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What we know about Amazon’s foray into self-driving cars

self-driving cars

Amazon just made a significant investment into the self-driving space.

Led by venture capital firm Sequoia Capital, Aurora’s Series B funding round raised a whopping $530m with the help of the tech giant. The contribution is a sign that Amazon doesn’t want to get out of the self-driving race.

Why Aurora, and why now? Well, based on a statement released by Amazon, autonomous technology stands to make the company safer and more productive.

It’s also important to point out that Amazon has been investing in autonomous everything for the past few years. They partnered with Toyota back in 2017, and they’ve been working with Embark, a driverless trucking company for at least a few months.

What is Aurora Innovation?

Aurora isn’t super well-known at this point, however, with Sequoia and Amazon as investors, and autonomous tech vets from Google, Tesla, Uber, and SpaceX, the company already has a decent amount of credibility.

CEO Chris Urmson says most of the money will go toward building out a staff of engineers, as well as roles like HR and operations.

Aurora’s primary focus is on developing a software package that aims to function as a nervous system for cars.

The plan is to market the software as a full-stack solution that automakers can drop into existing makes and models, thus allowing them to take advantage of the tech without fronting the time and money on their own R&D.

What’s interesting about Aurora is, the company doesn’t have any exclusive deals with automakers and doesn’t plan on pursuing such partnerships.

Urmson says that they don’t want to box themselves in with one type of car — which could be part of the appeal for Amazon, as they look for new ways to transport toilet paper, books, and inevitably, counterfeit beauty products across the globe.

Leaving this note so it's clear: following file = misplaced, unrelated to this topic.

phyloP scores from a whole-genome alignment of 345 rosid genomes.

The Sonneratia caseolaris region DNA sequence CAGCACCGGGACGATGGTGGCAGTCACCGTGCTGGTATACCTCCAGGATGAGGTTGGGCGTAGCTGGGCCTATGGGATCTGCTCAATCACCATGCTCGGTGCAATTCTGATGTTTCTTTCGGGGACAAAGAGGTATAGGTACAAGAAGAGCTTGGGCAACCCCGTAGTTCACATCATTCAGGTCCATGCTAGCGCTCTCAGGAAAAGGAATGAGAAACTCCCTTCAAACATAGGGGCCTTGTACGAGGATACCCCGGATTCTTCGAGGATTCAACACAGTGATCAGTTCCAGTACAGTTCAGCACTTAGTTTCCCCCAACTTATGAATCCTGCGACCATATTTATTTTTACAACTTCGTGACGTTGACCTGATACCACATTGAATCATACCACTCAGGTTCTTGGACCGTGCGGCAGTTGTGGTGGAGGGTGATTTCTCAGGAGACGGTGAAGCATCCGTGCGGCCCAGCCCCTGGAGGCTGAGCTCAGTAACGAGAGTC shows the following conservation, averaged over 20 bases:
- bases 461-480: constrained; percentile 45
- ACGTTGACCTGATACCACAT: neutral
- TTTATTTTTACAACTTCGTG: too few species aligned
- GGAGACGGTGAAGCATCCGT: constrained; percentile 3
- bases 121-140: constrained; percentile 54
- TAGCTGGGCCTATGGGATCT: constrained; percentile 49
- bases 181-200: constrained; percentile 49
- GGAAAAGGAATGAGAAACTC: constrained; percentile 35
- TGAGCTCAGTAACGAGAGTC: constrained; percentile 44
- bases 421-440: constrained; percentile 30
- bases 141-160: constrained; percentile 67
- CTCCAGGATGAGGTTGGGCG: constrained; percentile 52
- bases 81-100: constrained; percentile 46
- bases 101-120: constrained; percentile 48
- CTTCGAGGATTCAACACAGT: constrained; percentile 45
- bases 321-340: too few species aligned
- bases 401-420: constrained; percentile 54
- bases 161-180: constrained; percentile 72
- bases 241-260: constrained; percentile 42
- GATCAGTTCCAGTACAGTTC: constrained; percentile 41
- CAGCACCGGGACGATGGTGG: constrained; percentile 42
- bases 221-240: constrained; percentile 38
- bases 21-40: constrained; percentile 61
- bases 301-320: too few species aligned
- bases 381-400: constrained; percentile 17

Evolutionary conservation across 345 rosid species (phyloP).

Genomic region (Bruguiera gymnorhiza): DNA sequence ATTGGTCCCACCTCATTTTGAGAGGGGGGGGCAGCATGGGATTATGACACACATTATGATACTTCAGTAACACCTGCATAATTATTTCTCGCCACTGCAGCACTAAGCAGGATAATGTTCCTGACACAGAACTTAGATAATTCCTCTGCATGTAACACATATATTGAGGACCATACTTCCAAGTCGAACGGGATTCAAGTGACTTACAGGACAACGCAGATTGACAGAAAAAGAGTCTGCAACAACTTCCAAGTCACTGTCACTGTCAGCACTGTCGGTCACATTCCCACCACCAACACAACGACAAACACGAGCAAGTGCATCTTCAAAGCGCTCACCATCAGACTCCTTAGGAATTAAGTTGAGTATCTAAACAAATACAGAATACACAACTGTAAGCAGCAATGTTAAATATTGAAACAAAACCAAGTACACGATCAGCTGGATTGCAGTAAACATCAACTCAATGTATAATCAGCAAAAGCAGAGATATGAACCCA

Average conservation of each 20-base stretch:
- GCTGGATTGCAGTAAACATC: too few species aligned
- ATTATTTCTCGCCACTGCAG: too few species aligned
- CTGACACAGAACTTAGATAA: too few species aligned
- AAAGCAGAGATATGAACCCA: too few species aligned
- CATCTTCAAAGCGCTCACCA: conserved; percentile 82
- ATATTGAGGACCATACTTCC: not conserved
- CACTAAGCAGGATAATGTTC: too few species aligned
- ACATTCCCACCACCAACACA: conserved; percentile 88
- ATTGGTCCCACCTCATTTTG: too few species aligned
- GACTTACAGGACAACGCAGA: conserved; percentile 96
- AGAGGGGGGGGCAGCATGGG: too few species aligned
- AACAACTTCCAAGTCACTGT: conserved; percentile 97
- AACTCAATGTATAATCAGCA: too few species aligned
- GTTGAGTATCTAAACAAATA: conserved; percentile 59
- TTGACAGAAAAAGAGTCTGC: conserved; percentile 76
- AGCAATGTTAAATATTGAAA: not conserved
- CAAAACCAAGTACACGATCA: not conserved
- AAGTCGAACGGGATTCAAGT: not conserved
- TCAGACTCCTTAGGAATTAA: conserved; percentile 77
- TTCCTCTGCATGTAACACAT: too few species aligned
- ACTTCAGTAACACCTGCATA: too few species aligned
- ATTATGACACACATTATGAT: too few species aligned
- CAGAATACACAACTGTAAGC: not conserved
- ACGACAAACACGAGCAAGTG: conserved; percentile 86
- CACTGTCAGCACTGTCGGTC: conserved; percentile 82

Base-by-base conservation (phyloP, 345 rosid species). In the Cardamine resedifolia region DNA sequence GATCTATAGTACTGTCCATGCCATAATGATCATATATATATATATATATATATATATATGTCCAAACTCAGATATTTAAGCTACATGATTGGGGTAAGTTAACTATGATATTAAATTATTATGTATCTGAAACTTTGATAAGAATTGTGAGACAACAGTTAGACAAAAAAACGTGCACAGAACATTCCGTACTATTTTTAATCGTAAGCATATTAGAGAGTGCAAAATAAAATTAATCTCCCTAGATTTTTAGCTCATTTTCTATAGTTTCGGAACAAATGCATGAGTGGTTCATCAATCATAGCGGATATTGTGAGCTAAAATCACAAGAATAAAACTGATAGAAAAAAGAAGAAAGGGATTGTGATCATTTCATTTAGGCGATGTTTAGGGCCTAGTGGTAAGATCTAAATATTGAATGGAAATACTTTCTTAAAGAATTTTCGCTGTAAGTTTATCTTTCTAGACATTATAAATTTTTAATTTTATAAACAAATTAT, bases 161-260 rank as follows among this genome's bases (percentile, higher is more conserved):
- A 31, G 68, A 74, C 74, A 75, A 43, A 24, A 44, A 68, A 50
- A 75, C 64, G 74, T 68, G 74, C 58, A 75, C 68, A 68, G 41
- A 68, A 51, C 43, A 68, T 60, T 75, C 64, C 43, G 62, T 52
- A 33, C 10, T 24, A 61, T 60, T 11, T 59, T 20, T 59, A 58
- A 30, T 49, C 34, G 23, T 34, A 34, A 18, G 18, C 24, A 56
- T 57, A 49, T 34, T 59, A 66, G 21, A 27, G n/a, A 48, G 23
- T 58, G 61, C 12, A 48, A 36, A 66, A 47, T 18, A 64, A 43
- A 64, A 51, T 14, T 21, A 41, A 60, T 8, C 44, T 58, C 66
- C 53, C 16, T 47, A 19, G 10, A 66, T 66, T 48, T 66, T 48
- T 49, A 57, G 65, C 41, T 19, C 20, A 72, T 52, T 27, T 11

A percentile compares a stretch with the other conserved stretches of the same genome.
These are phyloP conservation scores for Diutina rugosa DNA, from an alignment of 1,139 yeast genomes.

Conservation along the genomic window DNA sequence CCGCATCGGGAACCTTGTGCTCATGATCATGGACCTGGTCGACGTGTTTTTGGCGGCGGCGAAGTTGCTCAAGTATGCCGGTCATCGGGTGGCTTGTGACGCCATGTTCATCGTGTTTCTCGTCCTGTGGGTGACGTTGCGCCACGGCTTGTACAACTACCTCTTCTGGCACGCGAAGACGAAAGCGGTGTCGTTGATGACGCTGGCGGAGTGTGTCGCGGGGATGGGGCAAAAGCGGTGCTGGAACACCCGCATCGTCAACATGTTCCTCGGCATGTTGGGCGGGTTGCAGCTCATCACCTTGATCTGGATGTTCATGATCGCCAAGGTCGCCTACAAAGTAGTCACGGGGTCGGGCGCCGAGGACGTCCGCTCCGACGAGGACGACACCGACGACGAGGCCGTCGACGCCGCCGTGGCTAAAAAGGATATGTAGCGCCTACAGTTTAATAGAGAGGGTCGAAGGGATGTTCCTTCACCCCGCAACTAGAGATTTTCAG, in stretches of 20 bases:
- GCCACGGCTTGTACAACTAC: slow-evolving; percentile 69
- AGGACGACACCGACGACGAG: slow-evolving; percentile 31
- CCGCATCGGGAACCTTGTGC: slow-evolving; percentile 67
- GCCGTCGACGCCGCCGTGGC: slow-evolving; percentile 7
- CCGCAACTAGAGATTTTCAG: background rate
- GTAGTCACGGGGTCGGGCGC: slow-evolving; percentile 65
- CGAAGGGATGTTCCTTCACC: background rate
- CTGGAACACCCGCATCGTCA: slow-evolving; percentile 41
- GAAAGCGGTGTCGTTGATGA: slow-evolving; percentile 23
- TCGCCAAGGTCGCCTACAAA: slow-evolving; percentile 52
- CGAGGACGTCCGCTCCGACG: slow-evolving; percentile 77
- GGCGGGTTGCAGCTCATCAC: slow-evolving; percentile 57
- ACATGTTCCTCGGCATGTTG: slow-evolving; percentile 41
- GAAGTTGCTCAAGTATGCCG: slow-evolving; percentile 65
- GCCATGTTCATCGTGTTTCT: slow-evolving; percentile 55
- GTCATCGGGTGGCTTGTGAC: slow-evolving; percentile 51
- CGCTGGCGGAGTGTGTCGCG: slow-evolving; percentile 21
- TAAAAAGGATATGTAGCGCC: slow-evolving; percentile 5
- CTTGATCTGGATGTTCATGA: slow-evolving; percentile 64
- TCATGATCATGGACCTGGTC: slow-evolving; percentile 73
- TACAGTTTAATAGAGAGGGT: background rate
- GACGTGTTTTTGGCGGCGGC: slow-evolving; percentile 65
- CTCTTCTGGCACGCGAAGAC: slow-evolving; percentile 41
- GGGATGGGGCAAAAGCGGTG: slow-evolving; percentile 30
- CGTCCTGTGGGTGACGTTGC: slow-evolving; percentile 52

They wouldn’t want to limit themselves by working with a company that say, only uses Hondas, Toyotas, or Fords.

Amazon self-driving trucks & more

self-driving traffic

Just last month, CNBC found that Amazon was testing driverless deliveries with the self-driving truck startup, Embark.

Like Aurora, Embark doesn’t build their own vehicles. They integrate their software into existing semis, such as Peterbilt, and operate with a test driver inside to ensure everything runs smoothly.

Amazon and General Motors are reportedly in talks to invest in Rivian Automotive, an electric truck company.

Amazon announced they would begin field testing Scout, a six-wheeled delivery robot that aims to take on what’s called last mile delivery.

While Amazon said they created the robot, TechCrunch reported that the tech giant quietly acquired robotics startup, Dispatch.

It’s clear that Jeff Bezos and company are put their eggs in just about every autonomous basket.

Final thoughts

Amazon is obviously interested in leading the autonomous charge — between delivery drones and Aurora, Scout, and potentially, the Rivian deal — they could rule the space when full adoption becomes a reality.

Still, we’re a long way off from riding to work in self-driving cars. But it will be interesting to see where self-driving trucks or robots show up outside of a test setting.

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